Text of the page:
Strategic planning for this and, at the same time, ensuring leadership diversity and supporting entrepreneurship are the keys to securing success for the family business.
The report, Transition, Diversity and Entrepreneurship: How Australian family businesses are sparking next-generation success Family Business report 2021 is the result of combined research from KPMG Australia and the University of Adelaide’s Family Business Education and Research Group (FBERG). It draws on in-depth interviews with seven Australian family businesses held between September 2020 and January 2021, as well as relevant academic research, including the recent STEP KPMG Project Global Consortium surveys.
“The pandemic has certainly highlighted within many families the need to develop a formal strategy for the important transition stage,” said Robyn Langsford, Partner in Charge of Family Business and Private at KPMG Enterprise. “As we saw in the recent Federal Budget handed down on 11 May 2021, family businesses are essential to Australian society and the economy – and the statistics back this up. It’s significant that family businesses represent 67 percent of all Australian businesses, provide 55 percent of private-sector employment, 48 percent of total private sector wages paid, and 50 percent of Gross Industry Value Added.”
Ms Langsford said the KPMG report shows that for over half of family leaders globally, the planned retirement age is between 61 to 70. Nearly 30 percent plan to retire when they are over 70, while the remaining 20 percent plan to retire before 60. These numbers are reflected in Australian family businesses.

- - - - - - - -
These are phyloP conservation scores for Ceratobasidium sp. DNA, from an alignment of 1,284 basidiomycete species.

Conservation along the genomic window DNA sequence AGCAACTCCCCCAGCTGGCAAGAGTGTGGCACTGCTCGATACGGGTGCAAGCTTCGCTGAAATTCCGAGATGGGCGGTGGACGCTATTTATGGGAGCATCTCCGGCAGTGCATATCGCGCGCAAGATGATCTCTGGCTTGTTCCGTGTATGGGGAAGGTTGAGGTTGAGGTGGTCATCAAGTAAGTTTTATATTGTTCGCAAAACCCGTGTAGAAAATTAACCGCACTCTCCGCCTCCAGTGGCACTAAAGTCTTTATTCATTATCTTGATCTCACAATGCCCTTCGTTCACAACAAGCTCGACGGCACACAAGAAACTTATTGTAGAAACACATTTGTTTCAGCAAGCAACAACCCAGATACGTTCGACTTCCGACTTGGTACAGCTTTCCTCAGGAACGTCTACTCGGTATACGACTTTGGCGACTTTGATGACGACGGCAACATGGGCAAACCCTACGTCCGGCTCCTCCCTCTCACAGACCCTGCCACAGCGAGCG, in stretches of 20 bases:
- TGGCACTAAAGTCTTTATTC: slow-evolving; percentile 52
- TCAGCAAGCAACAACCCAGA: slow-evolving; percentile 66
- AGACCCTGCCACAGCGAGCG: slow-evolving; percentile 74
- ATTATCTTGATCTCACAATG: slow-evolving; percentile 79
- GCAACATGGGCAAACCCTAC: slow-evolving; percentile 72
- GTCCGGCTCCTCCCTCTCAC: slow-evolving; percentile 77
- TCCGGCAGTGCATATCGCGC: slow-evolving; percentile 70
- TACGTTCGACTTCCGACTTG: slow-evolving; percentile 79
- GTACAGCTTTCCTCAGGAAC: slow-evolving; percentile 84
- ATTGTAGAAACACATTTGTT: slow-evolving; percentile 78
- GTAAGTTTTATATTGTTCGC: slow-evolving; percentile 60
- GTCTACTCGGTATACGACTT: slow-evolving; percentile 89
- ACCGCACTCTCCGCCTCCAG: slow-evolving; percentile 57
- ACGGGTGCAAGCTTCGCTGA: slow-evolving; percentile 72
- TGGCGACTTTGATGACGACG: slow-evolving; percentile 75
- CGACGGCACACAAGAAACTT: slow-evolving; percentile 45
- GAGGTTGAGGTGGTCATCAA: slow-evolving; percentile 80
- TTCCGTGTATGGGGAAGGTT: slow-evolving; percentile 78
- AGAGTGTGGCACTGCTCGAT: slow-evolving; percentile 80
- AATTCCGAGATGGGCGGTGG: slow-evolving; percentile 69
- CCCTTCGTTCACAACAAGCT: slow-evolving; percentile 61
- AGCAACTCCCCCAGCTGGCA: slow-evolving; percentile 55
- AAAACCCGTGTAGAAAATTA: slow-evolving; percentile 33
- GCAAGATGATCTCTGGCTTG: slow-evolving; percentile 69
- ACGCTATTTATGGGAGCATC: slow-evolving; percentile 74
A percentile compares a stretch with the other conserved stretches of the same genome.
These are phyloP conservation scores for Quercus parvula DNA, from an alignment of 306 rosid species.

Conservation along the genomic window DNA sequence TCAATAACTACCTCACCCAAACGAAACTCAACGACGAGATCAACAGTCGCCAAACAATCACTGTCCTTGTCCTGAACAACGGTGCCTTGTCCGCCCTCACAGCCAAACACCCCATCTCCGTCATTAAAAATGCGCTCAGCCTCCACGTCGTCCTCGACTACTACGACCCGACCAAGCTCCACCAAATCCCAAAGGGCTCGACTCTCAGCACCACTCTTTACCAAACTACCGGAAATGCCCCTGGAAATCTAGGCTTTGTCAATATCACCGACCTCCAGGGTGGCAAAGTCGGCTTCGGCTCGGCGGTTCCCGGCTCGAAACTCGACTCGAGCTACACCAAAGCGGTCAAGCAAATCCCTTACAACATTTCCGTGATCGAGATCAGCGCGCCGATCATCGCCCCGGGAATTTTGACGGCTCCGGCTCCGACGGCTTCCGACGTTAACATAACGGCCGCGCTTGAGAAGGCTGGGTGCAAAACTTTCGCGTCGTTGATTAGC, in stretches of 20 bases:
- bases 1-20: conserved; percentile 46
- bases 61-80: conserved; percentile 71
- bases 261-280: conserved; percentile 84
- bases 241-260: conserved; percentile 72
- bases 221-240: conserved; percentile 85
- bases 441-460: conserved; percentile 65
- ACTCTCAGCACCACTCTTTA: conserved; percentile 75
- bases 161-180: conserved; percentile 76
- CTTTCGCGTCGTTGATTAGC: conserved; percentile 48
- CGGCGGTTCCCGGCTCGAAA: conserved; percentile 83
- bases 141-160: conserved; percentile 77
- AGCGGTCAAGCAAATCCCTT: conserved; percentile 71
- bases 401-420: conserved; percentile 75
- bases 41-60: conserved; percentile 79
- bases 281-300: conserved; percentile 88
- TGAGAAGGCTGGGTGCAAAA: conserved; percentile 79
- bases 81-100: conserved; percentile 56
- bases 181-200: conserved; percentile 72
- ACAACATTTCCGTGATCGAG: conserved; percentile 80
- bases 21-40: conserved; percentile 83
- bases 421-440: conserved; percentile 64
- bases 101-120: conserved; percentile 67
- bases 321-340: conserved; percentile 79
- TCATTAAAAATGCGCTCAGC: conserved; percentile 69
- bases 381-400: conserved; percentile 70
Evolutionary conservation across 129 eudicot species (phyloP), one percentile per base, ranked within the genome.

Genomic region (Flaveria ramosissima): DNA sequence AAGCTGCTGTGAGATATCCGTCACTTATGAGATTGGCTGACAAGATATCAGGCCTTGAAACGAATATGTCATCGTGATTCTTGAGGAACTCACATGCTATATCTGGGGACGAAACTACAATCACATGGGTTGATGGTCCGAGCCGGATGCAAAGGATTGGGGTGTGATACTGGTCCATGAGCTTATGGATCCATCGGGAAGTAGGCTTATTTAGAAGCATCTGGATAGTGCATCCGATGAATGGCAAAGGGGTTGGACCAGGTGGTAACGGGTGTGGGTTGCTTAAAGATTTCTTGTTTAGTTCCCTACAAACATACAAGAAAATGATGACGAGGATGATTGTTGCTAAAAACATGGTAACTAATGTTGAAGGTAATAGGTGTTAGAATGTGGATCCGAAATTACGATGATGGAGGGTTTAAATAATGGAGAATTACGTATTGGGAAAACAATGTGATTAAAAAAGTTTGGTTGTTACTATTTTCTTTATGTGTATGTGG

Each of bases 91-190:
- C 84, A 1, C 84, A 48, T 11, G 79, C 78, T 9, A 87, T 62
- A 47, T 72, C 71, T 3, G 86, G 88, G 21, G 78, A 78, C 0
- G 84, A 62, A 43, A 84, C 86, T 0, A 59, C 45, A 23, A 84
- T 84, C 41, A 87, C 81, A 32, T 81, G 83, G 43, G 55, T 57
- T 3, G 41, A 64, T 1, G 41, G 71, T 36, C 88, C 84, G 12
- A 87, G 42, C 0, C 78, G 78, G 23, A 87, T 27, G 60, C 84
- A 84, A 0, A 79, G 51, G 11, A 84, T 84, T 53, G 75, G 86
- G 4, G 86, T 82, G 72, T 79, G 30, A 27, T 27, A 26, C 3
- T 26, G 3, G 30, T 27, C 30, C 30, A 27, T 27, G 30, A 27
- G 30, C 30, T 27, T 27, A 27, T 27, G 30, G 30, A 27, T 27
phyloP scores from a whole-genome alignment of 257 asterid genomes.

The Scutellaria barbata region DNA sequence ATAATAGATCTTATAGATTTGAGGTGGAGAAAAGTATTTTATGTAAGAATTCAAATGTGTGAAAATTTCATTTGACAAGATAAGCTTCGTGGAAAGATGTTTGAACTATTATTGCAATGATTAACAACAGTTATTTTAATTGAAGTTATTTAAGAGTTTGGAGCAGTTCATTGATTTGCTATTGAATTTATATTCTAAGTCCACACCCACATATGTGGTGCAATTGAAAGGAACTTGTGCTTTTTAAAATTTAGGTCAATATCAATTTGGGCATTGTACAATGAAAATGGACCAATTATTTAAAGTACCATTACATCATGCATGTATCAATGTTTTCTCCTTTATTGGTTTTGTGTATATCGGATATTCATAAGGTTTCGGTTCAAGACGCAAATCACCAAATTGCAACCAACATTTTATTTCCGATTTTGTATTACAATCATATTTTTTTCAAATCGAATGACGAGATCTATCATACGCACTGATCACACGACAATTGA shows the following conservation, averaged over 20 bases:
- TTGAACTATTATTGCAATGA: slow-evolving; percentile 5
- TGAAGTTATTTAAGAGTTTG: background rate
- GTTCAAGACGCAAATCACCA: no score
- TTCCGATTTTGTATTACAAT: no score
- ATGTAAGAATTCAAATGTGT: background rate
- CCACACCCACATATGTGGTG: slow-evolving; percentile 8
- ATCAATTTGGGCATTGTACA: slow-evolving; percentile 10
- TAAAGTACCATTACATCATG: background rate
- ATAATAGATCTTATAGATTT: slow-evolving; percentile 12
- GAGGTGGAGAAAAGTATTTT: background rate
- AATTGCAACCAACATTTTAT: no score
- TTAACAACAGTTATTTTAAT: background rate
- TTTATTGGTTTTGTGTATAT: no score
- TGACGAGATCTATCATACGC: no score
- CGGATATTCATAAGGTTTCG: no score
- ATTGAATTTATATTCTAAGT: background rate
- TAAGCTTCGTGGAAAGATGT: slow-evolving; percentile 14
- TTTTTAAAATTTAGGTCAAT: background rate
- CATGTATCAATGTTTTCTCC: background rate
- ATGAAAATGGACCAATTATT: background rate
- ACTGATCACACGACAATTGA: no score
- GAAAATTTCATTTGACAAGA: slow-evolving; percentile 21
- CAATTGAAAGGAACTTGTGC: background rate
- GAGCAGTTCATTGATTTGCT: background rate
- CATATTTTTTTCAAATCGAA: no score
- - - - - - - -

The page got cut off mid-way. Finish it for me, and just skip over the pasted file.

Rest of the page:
“We see Australian family businesses as the engine room of our economy. These are busy and often complex enterprises making transition planning a key step but one that can be overlooked,” she said. “When family business members are younger, they tend to aspire to retire early, which can make sense as they may not have dependents, debt, or significant responsibilities to the family business. However, as they get older, and perhaps take over, these factors often come into consideration and naturally the timeline for retirement extends.”
Ms Langsford said this can lead to conflict between them and the next generation, as the next generation wants the leadership generation to retire so they can get started, while the leadership generation don’t think that the current generation are ready.
“These potentially challenging issues can be prevented if the business has a clear transition plan in place far in advance of when it is needed. KPMG is seeing rising demand for assistance in planning for the change in leadership – and indeed, in bringing in diversity. The KPMG report also shows why fostering diversity of gender and experiences is beneficial – both in leadership roles and more broadly across the business.”
She says family businesses can benefit from bringing diversity of experiences into other leadership roles – whether that be through gender, age, education, skills, culture or more. Diversity can help to open up new opportunities, foster innovation, make the business a dynamic place for employees to work, and bring an overall competitive advantage.